House Hearing Reveals Weakness of T-Mobile and Sprint's Merger Claims

CWA President Chris Shelton testified in front of Congress on Wednesday at a U.S. House Energy and Commerce Subcommittee on Communications and Technology hearing on the T-Mobile/Sprint merger. At the hearing, Shelton warned that the proposed T-Mobile/Sprint merger will harm thousands of workers and consumers.

"Thirty thousand fewer jobs," said Shelton. "Lower wages by as much as $3,000 per year. Disproportionate harm to low-income communities. Higher prices for all consumers. All to help a state-owned German company and a Japanese billionaire make more money. Members of the Committee, that is not in the public interest."

At the hearing, witnesses who raised concerns about the proposed merger offered detailed and extensive documentation and analysis, while merger supporters relied on vague and unsubstantiated claims.

"Without binding and enforceable commitments – and I mean commitments that have no loopholes – such promises are just cheap sales talk and are easily broken," Shelton said. "Trusting Sprint and T-Mobile with American jobs is like trusting a vampire at a blood bank. These are two of the worst companies in the United States when it comes to labor law and the treatment of workers. In recent years, T-Mobile has been charged with more labor law violations per worker than even Walmart."

Shelton highlighted T-Mobile's track record of buying companies and then cutting jobs, noting the aftermath and harm of T-Mobile's 2018 acquisition of Iowa Wireless (the subject of a CWA report, Disrupting Rural Wireless, released this week). As Shelton noted, "After it acquired Iowa Wireless in 2018, it closed all iWireless call centers and more than 90 percent of its retail locations. It closed every single store in rural Iowa."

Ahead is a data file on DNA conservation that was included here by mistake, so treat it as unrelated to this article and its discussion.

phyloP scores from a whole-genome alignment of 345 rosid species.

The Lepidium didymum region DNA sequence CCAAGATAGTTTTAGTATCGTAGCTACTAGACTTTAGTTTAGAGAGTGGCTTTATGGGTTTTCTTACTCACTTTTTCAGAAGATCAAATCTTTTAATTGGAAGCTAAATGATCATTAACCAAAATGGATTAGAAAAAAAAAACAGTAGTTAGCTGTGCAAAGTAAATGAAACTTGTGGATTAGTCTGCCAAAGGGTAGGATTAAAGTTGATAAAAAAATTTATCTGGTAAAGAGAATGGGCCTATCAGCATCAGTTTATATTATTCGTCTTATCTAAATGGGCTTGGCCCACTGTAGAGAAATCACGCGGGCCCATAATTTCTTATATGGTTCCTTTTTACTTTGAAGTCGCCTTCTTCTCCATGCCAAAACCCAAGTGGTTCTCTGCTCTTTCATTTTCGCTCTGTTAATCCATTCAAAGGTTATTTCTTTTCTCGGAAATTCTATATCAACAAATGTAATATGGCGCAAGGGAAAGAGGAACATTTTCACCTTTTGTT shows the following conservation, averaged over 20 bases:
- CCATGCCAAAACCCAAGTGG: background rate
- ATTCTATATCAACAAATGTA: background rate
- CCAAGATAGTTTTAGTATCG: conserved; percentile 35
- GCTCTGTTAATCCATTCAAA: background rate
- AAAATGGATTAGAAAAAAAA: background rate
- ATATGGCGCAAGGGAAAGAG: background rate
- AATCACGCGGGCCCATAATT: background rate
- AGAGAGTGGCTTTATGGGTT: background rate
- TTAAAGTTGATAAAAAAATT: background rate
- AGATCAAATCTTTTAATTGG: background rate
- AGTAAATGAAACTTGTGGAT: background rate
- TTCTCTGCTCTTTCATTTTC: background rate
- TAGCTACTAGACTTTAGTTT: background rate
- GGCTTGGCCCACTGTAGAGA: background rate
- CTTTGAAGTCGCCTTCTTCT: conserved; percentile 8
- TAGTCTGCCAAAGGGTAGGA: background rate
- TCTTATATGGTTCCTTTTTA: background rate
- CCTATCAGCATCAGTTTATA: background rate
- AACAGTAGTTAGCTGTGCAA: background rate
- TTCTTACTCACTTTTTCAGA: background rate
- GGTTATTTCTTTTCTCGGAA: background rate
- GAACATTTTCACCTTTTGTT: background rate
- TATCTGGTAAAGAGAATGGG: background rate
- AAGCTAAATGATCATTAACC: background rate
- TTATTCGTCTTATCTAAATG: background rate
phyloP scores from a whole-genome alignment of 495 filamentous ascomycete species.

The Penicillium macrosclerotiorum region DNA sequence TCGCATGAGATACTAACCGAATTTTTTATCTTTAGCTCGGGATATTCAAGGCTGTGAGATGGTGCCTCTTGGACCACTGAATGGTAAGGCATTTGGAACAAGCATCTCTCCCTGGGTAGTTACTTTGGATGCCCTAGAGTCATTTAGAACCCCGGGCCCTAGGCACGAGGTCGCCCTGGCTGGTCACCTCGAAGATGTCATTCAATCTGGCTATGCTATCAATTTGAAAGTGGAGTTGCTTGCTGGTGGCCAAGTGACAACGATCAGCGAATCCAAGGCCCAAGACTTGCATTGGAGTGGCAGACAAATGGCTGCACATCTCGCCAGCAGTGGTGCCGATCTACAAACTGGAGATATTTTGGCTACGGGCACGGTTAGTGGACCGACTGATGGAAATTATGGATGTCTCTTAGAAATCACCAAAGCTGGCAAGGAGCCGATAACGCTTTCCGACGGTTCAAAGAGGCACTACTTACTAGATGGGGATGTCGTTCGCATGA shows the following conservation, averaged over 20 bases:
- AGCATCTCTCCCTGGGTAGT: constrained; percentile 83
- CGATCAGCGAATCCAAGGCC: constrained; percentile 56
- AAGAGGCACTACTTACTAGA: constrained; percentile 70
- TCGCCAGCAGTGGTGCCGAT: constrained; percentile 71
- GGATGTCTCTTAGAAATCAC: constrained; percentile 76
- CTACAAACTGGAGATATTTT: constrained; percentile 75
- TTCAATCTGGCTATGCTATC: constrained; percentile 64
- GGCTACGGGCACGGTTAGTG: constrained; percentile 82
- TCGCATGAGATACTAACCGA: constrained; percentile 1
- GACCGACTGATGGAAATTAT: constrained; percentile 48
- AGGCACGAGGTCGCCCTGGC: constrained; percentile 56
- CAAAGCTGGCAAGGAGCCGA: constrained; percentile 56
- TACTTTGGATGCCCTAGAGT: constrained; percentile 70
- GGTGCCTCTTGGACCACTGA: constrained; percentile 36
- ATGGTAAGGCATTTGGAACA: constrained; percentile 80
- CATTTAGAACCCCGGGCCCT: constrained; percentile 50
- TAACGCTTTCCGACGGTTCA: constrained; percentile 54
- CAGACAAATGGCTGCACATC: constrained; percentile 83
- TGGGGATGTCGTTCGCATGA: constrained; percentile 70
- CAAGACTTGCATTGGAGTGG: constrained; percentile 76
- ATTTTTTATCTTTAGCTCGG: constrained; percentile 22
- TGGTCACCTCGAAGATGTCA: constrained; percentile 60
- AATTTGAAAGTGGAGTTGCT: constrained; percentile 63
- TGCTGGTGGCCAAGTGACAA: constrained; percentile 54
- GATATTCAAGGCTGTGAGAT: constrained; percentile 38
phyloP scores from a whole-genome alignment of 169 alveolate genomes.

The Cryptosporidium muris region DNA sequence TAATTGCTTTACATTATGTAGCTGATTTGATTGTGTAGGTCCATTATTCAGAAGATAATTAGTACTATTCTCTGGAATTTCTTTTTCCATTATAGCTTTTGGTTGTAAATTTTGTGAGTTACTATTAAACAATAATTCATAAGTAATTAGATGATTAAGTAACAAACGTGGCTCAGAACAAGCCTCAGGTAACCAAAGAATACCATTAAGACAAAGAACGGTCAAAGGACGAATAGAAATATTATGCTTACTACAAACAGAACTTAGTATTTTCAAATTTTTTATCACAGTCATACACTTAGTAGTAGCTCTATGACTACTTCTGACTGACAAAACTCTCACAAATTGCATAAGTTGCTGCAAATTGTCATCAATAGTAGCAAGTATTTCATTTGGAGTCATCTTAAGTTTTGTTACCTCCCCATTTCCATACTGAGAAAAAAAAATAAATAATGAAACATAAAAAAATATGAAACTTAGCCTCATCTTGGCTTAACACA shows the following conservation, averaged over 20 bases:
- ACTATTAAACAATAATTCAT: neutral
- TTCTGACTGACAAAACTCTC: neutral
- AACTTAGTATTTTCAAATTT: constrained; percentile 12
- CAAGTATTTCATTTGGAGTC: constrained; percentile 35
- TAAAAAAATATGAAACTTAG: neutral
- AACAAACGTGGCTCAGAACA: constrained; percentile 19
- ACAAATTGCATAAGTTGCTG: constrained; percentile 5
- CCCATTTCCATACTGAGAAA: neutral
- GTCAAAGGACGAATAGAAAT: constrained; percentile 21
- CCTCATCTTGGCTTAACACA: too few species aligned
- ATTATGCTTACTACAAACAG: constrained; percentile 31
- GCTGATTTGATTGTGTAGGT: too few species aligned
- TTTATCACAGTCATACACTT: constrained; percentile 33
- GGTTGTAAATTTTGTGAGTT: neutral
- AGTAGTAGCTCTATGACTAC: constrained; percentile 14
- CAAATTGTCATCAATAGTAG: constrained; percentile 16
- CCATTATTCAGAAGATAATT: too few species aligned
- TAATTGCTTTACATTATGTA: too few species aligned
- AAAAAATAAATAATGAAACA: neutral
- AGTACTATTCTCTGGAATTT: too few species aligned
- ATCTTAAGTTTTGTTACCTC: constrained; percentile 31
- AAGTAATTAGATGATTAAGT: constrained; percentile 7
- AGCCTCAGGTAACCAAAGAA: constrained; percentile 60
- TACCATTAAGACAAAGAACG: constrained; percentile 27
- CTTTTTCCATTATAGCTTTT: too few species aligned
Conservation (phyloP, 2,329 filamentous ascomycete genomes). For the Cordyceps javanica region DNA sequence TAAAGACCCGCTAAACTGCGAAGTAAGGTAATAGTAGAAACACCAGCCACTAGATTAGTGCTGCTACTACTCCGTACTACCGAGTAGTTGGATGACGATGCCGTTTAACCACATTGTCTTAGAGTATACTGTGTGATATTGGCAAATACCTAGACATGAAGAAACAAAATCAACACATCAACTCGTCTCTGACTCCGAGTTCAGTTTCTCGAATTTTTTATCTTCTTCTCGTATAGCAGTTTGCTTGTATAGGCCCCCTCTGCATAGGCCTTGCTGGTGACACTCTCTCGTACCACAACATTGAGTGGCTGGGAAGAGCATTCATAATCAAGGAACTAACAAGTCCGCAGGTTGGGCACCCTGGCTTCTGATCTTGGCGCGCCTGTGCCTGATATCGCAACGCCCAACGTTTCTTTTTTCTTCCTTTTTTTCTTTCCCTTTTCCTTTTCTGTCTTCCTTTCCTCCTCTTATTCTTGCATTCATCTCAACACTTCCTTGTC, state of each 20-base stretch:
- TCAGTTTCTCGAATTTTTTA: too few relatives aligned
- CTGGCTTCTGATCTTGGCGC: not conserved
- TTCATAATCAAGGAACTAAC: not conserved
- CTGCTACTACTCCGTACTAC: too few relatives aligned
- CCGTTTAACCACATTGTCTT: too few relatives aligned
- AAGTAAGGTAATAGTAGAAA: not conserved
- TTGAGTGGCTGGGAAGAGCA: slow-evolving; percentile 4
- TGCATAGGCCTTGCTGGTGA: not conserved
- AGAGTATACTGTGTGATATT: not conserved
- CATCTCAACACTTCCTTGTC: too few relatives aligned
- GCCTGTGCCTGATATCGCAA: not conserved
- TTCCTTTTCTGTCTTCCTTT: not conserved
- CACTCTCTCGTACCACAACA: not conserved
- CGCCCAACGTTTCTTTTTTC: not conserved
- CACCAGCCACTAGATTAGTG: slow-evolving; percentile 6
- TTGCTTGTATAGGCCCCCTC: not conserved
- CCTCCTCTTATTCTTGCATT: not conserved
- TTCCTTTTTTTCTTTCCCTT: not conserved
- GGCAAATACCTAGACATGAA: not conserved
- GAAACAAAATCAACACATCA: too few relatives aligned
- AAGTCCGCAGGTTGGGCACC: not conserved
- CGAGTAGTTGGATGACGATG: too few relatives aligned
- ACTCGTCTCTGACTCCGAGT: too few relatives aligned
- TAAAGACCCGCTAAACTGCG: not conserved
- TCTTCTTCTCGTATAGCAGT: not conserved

Members of Congress also expressed skepticism about the companies' claims during the hearing, pressing T-Mobile CEO John Legere and Sprint Executive Chairman Marcelo Claure on jobs, consumer prices, rural buildout, and their commitment to the federal Lifeline program that helps low-income consumers access critical telecommunications services.

Meanwhile, CWA's concerns about potential job loss in the merger have drawn attention at the state level. Earlier this week, CWA expressed disappointment at the New York Public Service Commission's decision to approve the T-Mobile/Sprint merger, but noted that the union's concerns were taken into account by the PSC's requirement that the number of workers directly employed by the companies be preserved at the same level for at least three years after the merger.


At a U.S. House Energy and Commerce Subcommittee on Communications and Technology hearing, CWA President Chris Shelton told Congress that the proposed T-Mobile/Sprint merger will harm thousands of workers and consumers.